16 of 16 people found the following review helpful
on 1 May 2012
The Penge Murder Mystery was a notorious crime which came to light in 1877. Harriet Staunton - a woman with learning difficulties who was then deemed `simple-minded' or `a natural' -died of starvation and neglect along with her baby. Her husband Louis Staunton (Lewis Oman in the novel), his brother Patrick, his wife Elizabeth and her sister Alice (who was also Louis' mistress) were tried and convicted of her murder.
It was and still is a horrifying case which later merited a volume in the Notable British Trials Series which is where the author Elizabeth Jenkins came across the case and became `obsessed' with the Stauntons and the death of poor Harriet.
Harriet, written in 1934, is one of the very first novels to take a real life incident and fictionalise it in a way which is now very much in vogue. Elizabeth Jenkins had such a deft hand with characterisation that no-one in the novel comes across as overtly villainous as they might do in the hands of a lesser author. The reader is shown how greed, vanity and possessive love can lead these four people to commit such unimaginable crimes.
I felt a terrible sense of pity for Mrs Olgilvy (Harriet's mother Mrs Butterfield) and the despair which overtakes her when she realises she cannot prevent her daughter from marrying the fortune hunting Lewis Oman (Louis Staunton) and from then on there is an impending sense of tragedy because the reader knows how it will end.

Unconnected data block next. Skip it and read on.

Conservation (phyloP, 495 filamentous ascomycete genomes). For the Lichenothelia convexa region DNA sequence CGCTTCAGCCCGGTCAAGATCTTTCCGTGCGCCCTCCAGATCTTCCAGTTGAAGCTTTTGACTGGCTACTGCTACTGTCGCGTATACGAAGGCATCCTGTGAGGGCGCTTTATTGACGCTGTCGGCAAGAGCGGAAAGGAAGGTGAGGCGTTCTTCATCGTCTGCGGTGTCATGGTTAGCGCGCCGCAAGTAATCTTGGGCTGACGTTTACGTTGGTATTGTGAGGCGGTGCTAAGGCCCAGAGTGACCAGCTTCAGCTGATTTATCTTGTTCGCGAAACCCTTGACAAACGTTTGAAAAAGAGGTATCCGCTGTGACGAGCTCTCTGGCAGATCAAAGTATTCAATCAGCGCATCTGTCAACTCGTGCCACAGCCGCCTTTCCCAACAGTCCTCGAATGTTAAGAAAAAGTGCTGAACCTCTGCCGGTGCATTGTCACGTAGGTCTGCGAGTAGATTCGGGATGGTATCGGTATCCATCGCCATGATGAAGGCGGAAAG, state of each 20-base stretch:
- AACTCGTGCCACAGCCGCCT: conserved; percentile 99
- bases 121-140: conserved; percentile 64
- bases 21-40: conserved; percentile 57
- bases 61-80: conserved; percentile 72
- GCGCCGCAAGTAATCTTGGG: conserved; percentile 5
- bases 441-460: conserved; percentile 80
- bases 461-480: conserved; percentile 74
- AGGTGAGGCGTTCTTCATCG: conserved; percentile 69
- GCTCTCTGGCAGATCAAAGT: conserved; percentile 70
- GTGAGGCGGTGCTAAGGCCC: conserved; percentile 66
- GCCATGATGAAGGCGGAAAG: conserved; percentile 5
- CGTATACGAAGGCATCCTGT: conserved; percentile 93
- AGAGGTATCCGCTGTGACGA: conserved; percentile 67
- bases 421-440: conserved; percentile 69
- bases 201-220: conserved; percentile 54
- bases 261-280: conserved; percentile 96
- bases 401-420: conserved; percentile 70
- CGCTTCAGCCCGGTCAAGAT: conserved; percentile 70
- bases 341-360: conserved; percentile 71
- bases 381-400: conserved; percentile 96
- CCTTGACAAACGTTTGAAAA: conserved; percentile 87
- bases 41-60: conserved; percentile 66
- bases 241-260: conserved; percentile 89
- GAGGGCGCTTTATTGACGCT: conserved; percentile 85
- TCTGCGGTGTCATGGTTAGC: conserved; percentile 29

Harriet is sensitively drawn and I felt her confusion when all the things she has known - care, comfort and love- from her mother are taken away from her and she is pushed more and more callously out of the picture so that the four can live the blissfully happy life they have always wanted if only they had had the money before. The coldness and disgust which Lewis, Alice, Elizabeth and Patrick begin to treat Harriet is terrifying and filled me with mounting shock and pity.
Harriet is a brilliantly accomplished and chilling read and I was gripped from start to finish and I read it in one sitting.
10 of 10 people found the following review helpful
on 23 April 2012
It doesn't seem right to call a book 'wonderful' when the subject matter is as grim as this. It's a novelised version of a true crime which happened in Penge, now a suburb of London, in the 1870s, and Jenkins wrote it in the early 1930s (it beat 'Frost in May' and 'A Handful of Dust' to a prestigious literary award). The eponymous Harriet is a rich young lady who had what we would now call learning difficulties, and she was married for her money and then shut away and neglected until she and her baby died of starvation. The stuff of Victorian melodrama is here rendered in a chillingly matter-of-fact, unflinching way which only heightens the tragedy of a vulnerable, trusting young woman in the hands of predators. Jenkins was apparently upset herself, by what she'd written, wondering how such a terrible thing could happen. All credit to her that she doesn't portray the Omans as soulless monsters, but corruptible, selfish and weak-willed human beings. What shocked Victorian and inter-war society should perhaps be less horrifying in an age of genocide and terrorism, but the tragedy here is undiminished.